As an analyst, I was on edge also because I was privileged to have been part of the team that worked for the now first family during those tough times ahead of the polls and the sad days characterised by deep in-fighting in the ruling party after the demise of ‘King Cobra’ mhsrip.

I still recall President Lungu’s resilience and determination as vividly described by the author in his book ‘Against all Odds, President Edgar Lungu’s Rough Journey to State House.’ He was unmovable.

What I cherish most about the story line nevertheless (you can call me an incurable feminist) is the fact that the author Mukwita takes time to present the head of state in the ‘eyes ‘of his wife, the First Lady Esther Nyawa Lungu.

The author brings to life the adage ‘behind every successful man there is a strong woman and Mukwita makes this point clear in the chapter entitled “Edgar in the Eyes of ‘Queen’ Esther.’ A bonus in my view for women scholastic readers and men alike. He has also not ignored the crucial role the first female vice President of Zambia madam Inonge Wina under the chapter “Welcome to the rock” commencing on page 50.

Not only does the author let the First Lady, Madame Esther Lungu, give the reader a candid first hand impression of whom President Lungu is, Mukwita also shows that the First Lady is her own woman.

A woman of substance who often works with vulnerable Zambians and refuses to be caught up in the trappings of the comfort of State House but can get her hands dirty in the name of national service.

This particular quote in reference to Madam Lungu in the book, “notable have been her (the First Lady Esther Lungu) attempts to uplift the livelihood of vulnerable girls and women. Also in such acts as simply mourning with and showing solidarity with ordinary Zambians in trying times,” is uplifting in my view.

The author gives two commodities for the price of one, the story of a tenacious politician, a God fearing family and a stead-fast wife, rock and partner that watches Lungu’s back when he has come from receiving a political bashing. She gives him the comfort and protection only a wife can give. This is remarkable and clever.

In male dominated political genres, authors often gloss over the role of the spouse and in my view they miss the entire plot because if there is anyone who knows a man, a leader for that matter best, it is his wife of many years.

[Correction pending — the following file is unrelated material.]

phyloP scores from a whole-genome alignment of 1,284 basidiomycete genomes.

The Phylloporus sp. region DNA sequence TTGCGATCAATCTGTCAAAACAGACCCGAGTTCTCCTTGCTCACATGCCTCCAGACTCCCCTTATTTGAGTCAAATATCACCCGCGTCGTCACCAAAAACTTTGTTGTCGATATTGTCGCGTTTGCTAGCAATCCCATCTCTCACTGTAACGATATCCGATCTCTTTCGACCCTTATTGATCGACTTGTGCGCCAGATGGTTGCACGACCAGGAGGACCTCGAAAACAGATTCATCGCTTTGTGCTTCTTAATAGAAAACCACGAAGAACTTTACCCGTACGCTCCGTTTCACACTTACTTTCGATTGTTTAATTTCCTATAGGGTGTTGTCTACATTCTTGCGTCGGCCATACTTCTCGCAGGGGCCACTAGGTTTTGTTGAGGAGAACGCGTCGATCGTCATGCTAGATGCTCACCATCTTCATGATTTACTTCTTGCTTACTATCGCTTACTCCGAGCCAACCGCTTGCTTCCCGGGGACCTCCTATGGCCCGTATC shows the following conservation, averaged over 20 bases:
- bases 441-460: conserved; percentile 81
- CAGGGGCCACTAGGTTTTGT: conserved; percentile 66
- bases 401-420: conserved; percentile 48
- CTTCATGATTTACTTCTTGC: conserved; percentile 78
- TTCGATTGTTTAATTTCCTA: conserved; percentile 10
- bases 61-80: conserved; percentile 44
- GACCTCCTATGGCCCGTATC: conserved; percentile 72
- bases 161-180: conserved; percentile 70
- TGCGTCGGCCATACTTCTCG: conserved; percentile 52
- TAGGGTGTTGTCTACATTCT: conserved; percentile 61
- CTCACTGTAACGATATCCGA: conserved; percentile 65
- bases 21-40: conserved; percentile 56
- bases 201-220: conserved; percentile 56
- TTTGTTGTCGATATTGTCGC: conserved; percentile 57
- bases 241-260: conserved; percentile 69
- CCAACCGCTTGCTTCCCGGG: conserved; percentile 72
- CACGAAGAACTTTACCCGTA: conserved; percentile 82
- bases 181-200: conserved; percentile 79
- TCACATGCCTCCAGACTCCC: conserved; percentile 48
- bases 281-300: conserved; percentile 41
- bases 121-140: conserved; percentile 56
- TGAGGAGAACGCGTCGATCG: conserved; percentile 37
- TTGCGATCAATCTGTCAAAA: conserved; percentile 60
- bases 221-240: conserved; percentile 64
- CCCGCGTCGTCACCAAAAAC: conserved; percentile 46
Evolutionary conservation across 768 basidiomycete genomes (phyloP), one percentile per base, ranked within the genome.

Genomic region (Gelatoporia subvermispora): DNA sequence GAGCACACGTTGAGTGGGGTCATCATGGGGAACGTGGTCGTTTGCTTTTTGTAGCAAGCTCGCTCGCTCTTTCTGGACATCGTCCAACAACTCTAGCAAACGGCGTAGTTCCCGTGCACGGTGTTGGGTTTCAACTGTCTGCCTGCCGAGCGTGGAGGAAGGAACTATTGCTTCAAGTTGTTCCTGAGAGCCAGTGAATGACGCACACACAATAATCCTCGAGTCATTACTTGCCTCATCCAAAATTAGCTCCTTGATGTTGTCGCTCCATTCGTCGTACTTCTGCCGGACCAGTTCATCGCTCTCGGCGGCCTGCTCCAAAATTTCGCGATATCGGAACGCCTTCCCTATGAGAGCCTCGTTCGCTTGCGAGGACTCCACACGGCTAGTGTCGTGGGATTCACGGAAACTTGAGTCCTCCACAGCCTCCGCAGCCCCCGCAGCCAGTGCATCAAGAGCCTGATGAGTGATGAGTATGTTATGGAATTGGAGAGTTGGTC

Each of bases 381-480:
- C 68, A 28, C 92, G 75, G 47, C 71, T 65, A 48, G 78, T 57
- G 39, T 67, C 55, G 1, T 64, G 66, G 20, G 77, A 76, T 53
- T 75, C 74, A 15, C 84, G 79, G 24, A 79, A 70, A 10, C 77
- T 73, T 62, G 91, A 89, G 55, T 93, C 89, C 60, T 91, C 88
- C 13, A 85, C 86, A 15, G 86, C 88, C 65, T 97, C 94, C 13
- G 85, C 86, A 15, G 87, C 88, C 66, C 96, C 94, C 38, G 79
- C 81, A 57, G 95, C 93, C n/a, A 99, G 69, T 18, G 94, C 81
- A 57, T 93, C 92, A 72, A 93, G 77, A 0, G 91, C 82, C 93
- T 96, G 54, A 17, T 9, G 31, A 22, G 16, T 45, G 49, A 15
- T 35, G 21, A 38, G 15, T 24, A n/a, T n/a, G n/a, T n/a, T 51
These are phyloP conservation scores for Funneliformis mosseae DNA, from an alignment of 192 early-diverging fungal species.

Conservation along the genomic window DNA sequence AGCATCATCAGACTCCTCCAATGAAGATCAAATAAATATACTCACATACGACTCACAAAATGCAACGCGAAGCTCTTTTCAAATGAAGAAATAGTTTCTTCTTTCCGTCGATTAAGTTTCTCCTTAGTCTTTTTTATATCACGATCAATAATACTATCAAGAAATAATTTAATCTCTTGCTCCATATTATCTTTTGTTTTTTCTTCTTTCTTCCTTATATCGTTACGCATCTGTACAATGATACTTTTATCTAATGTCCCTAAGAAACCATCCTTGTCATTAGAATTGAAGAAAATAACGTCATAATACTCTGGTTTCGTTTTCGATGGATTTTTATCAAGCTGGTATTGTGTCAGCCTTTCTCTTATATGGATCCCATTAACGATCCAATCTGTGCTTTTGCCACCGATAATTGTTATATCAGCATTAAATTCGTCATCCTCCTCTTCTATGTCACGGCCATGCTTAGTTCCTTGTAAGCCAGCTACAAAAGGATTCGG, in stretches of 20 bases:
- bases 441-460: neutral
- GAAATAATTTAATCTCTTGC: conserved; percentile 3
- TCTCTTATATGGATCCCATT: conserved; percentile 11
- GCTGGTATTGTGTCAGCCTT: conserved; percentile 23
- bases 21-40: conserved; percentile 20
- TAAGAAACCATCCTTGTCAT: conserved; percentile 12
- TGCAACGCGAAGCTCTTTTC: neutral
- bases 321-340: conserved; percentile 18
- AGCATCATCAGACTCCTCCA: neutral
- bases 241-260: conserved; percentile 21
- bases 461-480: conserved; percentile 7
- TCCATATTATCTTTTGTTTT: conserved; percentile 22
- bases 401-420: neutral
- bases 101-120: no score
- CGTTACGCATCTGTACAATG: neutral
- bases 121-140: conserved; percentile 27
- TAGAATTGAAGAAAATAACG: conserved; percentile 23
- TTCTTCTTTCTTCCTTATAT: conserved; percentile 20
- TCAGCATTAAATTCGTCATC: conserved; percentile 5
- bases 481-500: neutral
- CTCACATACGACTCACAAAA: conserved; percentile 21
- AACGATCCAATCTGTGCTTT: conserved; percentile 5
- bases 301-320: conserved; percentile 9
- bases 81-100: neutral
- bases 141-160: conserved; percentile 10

In this case Mrs Lungu is the first person to see President Lungu when he wakes up and indeed the last when he goes to sleep.

If anyone was in doubt what kind of a man President Lungu is, the author (Mukwita) brings it all out in the open when he quotes Mrs Lungu refer to ‘Edgar’ as “a kind and loving man’ who resents all forms of segregation and is a dedicated family man.

“You may know him as the President and Commander in Chief but to me he is just Edgar, a loving and kind man whose heart bleeds whenever he encounters human suffering,” the First Lady says in the book.

Against all odds shows that the man you see in officious suits (Edgar Lungu) and in a pensive moods is but a simple man who eats simple food and lives a simple life in an aura of glamour.

They say if you want to know how the crocodile lives, you must ask the hippos or the fish. The author has spoken to the First Lady here.

Mukwita is a great story teller, for doing what most writers in the past here and abroad have not done—giving Mrs Lungu a chance to share this extremely rare side of the sixth President of Zambia. The softer side, the husband, the father and the grandfather of ten grandchildren.

Perhaps one day, the author or indeed someone else could rise to the occasion and write a story on the First Lady Esther Lungu in order to inspire girls to rise to higher heights despite having humble beginnings.

This book is not a perfect document but then there has never been a perfect book in the history of publications as far as I know from my days at university and I have read many books.

What Mr Mukwita’s book does though is set the tone for debate and records history the way the author recalls it and I must say it is very lucid and conversational. It inspires others to do similar or better works.

The author must be encouraged for this stellar attempt and not be crucified because Zambians need history recorded by fellow Zambians, as much as they need foreign records.